There are some excellent vendors offering internal-facing training programs which actually place a premium on the competency of users with baseline security concepts that should be shared concerns across an organization’s departments these days. Training that ditches the bland PowerPoint slides and mere platitudes and instead embraces proactive situation-based assessments plucked from real-world examples are all the rage now.

Patching is paramount, next generation IDS/IPS is critical, and moving to a cloud-first strategy is wise in an era of unfettered ransomware. But technical safeguards alone can’t be the end-all-be-all when it comes to a modern ransomware mitigation stance.

The War On Ransomware Is Achievable

A comprehensive ransomware strategy is the only realistic way forward for today’s organizations. Many MSPs are sadly still pushing purely-technical safeguards for a problem that is multi-faceted in both scope and risk level, depending on the client. If you’re relying on a status quo which hasn’t been battle-tested in the face of complex ransomware attacks, you’ll likely be in for quite the surprise when they do hit.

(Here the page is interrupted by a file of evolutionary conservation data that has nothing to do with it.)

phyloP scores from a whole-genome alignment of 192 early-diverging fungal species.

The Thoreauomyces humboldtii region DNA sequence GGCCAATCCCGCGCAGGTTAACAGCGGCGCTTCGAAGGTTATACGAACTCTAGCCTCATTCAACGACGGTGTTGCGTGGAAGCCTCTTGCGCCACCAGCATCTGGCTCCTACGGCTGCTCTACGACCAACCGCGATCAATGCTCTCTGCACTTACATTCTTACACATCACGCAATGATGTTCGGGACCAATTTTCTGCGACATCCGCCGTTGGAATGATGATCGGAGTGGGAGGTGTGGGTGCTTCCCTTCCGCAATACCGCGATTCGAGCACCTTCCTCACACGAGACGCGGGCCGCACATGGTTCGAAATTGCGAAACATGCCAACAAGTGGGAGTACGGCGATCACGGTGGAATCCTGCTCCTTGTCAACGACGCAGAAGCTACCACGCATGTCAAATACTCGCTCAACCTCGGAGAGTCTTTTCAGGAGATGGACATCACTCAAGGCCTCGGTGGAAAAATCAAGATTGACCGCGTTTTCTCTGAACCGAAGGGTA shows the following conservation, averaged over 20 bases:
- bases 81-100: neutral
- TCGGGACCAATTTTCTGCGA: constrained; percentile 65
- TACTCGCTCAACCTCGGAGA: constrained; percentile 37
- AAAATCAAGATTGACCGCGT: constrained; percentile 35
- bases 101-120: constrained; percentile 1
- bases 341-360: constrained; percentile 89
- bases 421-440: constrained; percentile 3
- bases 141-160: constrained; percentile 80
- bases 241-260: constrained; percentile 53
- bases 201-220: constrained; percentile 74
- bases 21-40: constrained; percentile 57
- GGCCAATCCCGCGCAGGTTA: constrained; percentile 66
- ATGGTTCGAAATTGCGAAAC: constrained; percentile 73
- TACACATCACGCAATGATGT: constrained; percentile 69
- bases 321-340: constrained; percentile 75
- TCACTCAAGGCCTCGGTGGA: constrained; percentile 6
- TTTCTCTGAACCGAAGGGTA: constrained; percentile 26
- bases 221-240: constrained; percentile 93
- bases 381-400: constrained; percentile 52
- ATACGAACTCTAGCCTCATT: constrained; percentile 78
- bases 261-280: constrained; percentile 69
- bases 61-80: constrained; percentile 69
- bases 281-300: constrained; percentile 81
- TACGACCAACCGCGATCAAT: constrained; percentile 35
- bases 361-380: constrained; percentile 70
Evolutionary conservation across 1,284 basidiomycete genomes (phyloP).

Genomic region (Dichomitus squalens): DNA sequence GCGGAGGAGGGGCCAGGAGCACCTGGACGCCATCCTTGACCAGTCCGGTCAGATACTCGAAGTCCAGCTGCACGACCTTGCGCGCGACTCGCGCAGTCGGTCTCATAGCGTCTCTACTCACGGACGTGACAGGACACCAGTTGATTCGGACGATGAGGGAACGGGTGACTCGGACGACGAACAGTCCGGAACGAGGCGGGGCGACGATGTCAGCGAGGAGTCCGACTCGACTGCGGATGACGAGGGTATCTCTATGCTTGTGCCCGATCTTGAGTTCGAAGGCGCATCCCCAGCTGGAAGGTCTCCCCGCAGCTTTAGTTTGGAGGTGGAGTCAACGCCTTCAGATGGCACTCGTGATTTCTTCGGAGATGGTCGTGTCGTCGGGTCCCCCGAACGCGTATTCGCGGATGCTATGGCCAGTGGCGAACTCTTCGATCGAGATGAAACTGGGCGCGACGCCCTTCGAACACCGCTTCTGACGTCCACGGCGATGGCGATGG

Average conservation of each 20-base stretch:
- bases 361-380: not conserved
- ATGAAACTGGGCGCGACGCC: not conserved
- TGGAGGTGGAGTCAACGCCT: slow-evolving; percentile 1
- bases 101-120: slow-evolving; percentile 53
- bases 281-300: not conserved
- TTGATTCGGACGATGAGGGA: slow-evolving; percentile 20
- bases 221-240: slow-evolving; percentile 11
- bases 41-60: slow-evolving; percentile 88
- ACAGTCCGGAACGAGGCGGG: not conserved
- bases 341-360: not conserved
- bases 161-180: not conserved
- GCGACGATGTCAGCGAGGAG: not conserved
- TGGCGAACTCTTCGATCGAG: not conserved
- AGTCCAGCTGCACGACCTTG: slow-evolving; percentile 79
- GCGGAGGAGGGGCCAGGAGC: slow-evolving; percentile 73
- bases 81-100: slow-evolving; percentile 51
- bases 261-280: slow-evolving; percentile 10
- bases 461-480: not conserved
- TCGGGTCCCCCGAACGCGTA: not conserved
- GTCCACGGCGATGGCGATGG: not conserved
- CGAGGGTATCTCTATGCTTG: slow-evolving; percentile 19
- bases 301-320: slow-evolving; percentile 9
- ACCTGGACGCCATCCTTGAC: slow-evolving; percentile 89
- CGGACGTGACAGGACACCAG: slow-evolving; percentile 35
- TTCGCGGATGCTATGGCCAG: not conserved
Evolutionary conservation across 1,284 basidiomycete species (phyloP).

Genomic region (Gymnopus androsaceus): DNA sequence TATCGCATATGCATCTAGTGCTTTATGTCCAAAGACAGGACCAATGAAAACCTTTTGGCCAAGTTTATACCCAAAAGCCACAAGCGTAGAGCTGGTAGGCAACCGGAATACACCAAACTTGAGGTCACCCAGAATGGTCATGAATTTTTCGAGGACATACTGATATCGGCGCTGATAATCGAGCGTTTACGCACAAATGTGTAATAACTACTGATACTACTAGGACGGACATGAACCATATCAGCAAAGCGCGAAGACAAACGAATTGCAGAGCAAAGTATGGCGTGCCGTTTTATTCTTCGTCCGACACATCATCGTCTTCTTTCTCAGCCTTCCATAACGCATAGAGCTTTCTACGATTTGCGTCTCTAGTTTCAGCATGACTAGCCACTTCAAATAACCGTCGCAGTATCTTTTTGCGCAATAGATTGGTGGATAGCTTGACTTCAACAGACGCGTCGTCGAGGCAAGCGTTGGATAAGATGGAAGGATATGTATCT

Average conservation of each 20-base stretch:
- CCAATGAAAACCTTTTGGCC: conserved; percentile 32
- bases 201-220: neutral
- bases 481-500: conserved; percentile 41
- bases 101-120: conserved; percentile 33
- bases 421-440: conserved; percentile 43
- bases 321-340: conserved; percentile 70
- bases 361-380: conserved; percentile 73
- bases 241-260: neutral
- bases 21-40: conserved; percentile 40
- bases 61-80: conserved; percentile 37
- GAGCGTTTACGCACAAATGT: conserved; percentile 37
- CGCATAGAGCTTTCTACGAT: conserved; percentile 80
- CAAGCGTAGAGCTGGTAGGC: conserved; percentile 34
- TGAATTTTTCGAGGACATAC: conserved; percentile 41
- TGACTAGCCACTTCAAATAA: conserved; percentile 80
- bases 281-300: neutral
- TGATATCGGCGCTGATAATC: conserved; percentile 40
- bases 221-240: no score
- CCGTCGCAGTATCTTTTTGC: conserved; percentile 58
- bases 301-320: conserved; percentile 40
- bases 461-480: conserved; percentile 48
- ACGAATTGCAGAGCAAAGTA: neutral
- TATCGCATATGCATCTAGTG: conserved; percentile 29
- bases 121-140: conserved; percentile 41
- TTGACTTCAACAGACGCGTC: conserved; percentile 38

Using a mixture of reducing on-premises attack vectors; leveraging objective risk assessments; enforcing tough patching routines; and standardizing on Business Continuity platforms have been keenly effective in keeping our clients at the forefront of this war. Beware of any vendors that claim to have the sole silver bullet— any plan with a chance of winning needs a layered approach that is equal in technical ammunition as it is on end user education.

About The Author

Derrick Wlodarz is a seasoned IT Specialist who owns Des Plaines, IL-based Managed IT Service firm. He has more than 12 years of IT industry experience across the private and public sectors, with numerous technical credentials from Microsoft, Google, and CompTIA. He specializes in providing SMB clients with managed IT support, consulting, and training. Derrick is a long-serving member of CompTIA's Subject Matter Expert Technical Advisory Council that shapes the future of CompTIA exams across the world. FireLogic is a partner of TBI, a master agent who assists partners through their upmarket technology and marketing needs so they can communicate their expertise.